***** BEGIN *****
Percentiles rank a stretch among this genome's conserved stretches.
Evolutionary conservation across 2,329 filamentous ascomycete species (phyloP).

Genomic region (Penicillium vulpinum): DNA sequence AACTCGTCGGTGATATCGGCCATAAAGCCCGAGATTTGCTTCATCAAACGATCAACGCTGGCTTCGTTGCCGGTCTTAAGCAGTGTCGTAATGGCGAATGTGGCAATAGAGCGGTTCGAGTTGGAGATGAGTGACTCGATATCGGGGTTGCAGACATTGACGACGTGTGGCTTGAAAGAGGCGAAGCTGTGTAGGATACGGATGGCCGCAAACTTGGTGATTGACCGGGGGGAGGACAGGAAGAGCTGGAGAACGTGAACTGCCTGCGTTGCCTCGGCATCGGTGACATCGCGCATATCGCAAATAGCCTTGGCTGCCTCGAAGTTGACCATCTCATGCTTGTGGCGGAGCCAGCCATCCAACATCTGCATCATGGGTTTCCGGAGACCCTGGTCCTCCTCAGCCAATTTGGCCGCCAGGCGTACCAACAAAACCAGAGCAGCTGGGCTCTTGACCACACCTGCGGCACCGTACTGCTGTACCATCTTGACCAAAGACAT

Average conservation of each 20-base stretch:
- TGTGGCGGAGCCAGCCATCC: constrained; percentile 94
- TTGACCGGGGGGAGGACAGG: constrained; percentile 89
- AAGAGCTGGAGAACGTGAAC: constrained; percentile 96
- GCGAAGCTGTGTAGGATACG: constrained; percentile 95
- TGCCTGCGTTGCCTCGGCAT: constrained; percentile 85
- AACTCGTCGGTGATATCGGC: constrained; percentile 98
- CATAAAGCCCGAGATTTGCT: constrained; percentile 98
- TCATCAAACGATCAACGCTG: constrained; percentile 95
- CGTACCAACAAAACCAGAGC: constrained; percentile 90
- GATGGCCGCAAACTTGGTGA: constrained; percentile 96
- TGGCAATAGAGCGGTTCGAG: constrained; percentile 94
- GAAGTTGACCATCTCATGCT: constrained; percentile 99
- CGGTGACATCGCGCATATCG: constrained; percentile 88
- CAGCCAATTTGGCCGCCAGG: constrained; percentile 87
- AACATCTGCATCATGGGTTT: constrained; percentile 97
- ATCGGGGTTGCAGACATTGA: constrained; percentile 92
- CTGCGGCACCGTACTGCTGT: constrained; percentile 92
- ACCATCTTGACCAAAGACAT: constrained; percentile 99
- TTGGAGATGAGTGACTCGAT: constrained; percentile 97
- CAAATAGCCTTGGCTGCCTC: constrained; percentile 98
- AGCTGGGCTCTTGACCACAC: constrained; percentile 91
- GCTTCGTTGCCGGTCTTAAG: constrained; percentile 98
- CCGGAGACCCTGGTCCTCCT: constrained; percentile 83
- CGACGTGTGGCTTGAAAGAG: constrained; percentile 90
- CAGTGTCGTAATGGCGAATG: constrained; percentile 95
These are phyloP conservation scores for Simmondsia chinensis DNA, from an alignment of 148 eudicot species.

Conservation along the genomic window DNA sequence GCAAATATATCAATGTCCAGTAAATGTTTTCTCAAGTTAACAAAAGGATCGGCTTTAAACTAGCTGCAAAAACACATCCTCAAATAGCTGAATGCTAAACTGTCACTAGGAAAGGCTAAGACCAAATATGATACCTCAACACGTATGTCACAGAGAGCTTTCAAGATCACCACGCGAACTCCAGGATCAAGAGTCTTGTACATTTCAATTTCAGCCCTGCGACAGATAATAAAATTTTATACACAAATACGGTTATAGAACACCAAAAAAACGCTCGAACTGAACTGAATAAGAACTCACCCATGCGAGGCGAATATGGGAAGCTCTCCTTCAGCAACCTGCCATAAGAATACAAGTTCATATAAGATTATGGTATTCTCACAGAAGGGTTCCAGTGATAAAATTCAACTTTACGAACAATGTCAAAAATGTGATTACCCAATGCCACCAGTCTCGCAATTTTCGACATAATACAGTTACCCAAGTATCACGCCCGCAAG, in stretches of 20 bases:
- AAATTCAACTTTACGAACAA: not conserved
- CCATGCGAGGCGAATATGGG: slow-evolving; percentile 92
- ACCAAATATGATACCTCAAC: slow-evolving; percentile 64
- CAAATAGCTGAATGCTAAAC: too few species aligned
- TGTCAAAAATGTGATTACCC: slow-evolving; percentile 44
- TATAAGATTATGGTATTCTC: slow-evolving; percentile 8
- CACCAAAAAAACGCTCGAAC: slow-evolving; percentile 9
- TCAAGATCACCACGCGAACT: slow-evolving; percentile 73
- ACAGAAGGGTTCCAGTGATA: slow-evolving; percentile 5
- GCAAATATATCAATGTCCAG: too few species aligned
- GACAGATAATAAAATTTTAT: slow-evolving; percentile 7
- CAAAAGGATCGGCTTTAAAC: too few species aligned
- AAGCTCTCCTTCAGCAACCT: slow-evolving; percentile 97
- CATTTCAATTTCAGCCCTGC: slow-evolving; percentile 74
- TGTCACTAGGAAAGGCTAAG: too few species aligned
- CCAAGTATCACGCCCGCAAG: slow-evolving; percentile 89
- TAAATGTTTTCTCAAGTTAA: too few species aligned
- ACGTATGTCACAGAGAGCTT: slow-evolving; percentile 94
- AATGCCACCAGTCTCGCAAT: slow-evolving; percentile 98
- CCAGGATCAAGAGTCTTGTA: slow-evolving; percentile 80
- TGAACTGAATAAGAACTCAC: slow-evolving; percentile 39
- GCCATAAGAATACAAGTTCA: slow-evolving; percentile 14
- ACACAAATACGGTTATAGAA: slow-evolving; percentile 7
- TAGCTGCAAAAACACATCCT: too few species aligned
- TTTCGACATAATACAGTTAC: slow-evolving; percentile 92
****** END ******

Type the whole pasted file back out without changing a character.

Percentiles rank a stretch among this genome's conserved stretches.
Evolutionary conservation across 2,329 filamentous ascomycete species (phyloP).

Genomic region (Penicillium vulpinum): DNA sequence AACTCGTCGGTGATATCGGCCATAAAGCCCGAGATTTGCTTCATCAAACGATCAACGCTGGCTTCGTTGCCGGTCTTAAGCAGTGTCGTAATGGCGAATGTGGCAATAGAGCGGTTCGAGTTGGAGATGAGTGACTCGATATCGGGGTTGCAGACATTGACGACGTGTGGCTTGAAAGAGGCGAAGCTGTGTAGGATACGGATGGCCGCAAACTTGGTGATTGACCGGGGGGAGGACAGGAAGAGCTGGAGAACGTGAACTGCCTGCGTTGCCTCGGCATCGGTGACATCGCGCATATCGCAAATAGCCTTGGCTGCCTCGAAGTTGACCATCTCATGCTTGTGGCGGAGCCAGCCATCCAACATCTGCATCATGGGTTTCCGGAGACCCTGGTCCTCCTCAGCCAATTTGGCCGCCAGGCGTACCAACAAAACCAGAGCAGCTGGGCTCTTGACCACACCTGCGGCACCGTACTGCTGTACCATCTTGACCAAAGACAT

Average conservation of each 20-base stretch:
- TGTGGCGGAGCCAGCCATCC: constrained; percentile 94
- TTGACCGGGGGGAGGACAGG: constrained; percentile 89
- AAGAGCTGGAGAACGTGAAC: constrained; percentile 96
- GCGAAGCTGTGTAGGATACG: constrained; percentile 95
- TGCCTGCGTTGCCTCGGCAT: constrained; percentile 85
- AACTCGTCGGTGATATCGGC: constrained; percentile 98
- CATAAAGCCCGAGATTTGCT: constrained; percentile 98
- TCATCAAACGATCAACGCTG: constrained; percentile 95
- CGTACCAACAAAACCAGAGC: constrained; percentile 90
- GATGGCCGCAAACTTGGTGA: constrained; percentile 96
- TGGCAATAGAGCGGTTCGAG: constrained; percentile 94
- GAAGTTGACCATCTCATGCT: constrained; percentile 99
- CGGTGACATCGCGCATATCG: constrained; percentile 88
- CAGCCAATTTGGCCGCCAGG: constrained; percentile 87
- AACATCTGCATCATGGGTTT: constrained; percentile 97
- ATCGGGGTTGCAGACATTGA: constrained; percentile 92
- CTGCGGCACCGTACTGCTGT: constrained; percentile 92
- ACCATCTTGACCAAAGACAT: constrained; percentile 99
- TTGGAGATGAGTGACTCGAT: constrained; percentile 97
- CAAATAGCCTTGGCTGCCTC: constrained; percentile 98
- AGCTGGGCTCTTGACCACAC: constrained; percentile 91
- GCTTCGTTGCCGGTCTTAAG: constrained; percentile 98
- CCGGAGACCCTGGTCCTCCT: constrained; percentile 83
- CGACGTGTGGCTTGAAAGAG: constrained; percentile 90
- CAGTGTCGTAATGGCGAATG: constrained; percentile 95
These are phyloP conservation scores for Simmondsia chinensis DNA, from an alignment of 148 eudicot species.

Conservation along the genomic window DNA sequence GCAAATATATCAATGTCCAGTAAATGTTTTCTCAAGTTAACAAAAGGATCGGCTTTAAACTAGCTGCAAAAACACATCCTCAAATAGCTGAATGCTAAACTGTCACTAGGAAAGGCTAAGACCAAATATGATACCTCAACACGTATGTCACAGAGAGCTTTCAAGATCACCACGCGAACTCCAGGATCAAGAGTCTTGTACATTTCAATTTCAGCCCTGCGACAGATAATAAAATTTTATACACAAATACGGTTATAGAACACCAAAAAAACGCTCGAACTGAACTGAATAAGAACTCACCCATGCGAGGCGAATATGGGAAGCTCTCCTTCAGCAACCTGCCATAAGAATACAAGTTCATATAAGATTATGGTATTCTCACAGAAGGGTTCCAGTGATAAAATTCAACTTTACGAACAATGTCAAAAATGTGATTACCCAATGCCACCAGTCTCGCAATTTTCGACATAATACAGTTACCCAAGTATCACGCCCGCAAG, in stretches of 20 bases:
- AAATTCAACTTTACGAACAA: not conserved
- CCATGCGAGGCGAATATGGG: slow-evolving; percentile 92
- ACCAAATATGATACCTCAAC: slow-evolving; percentile 64
- CAAATAGCTGAATGCTAAAC: too few species aligned
- TGTCAAAAATGTGATTACCC: slow-evolving; percentile 44
- TATAAGATTATGGTATTCTC: slow-evolving; percentile 8
- CACCAAAAAAACGCTCGAAC: slow-evolving; percentile 9
- TCAAGATCACCACGCGAACT: slow-evolving; percentile 73
- ACAGAAGGGTTCCAGTGATA: slow-evolving; percentile 5
- GCAAATATATCAATGTCCAG: too few species aligned
- GACAGATAATAAAATTTTAT: slow-evolving; percentile 7
- CAAAAGGATCGGCTTTAAAC: too few species aligned
- AAGCTCTCCTTCAGCAACCT: slow-evolving; percentile 97
- CATTTCAATTTCAGCCCTGC: slow-evolving; percentile 74
- TGTCACTAGGAAAGGCTAAG: too few species aligned
- CCAAGTATCACGCCCGCAAG: slow-evolving; percentile 89
- TAAATGTTTTCTCAAGTTAA: too few species aligned
- ACGTATGTCACAGAGAGCTT: slow-evolving; percentile 94
- AATGCCACCAGTCTCGCAAT: slow-evolving; percentile 98
- CCAGGATCAAGAGTCTTGTA: slow-evolving; percentile 80
- TGAACTGAATAAGAACTCAC: slow-evolving; percentile 39
- GCCATAAGAATACAAGTTCA: slow-evolving; percentile 14
- ACACAAATACGGTTATAGAA: slow-evolving; percentile 7
- TAGCTGCAAAAACACATCCT: too few species aligned
- TTTCGACATAATACAGTTAC: slow-evolving; percentile 92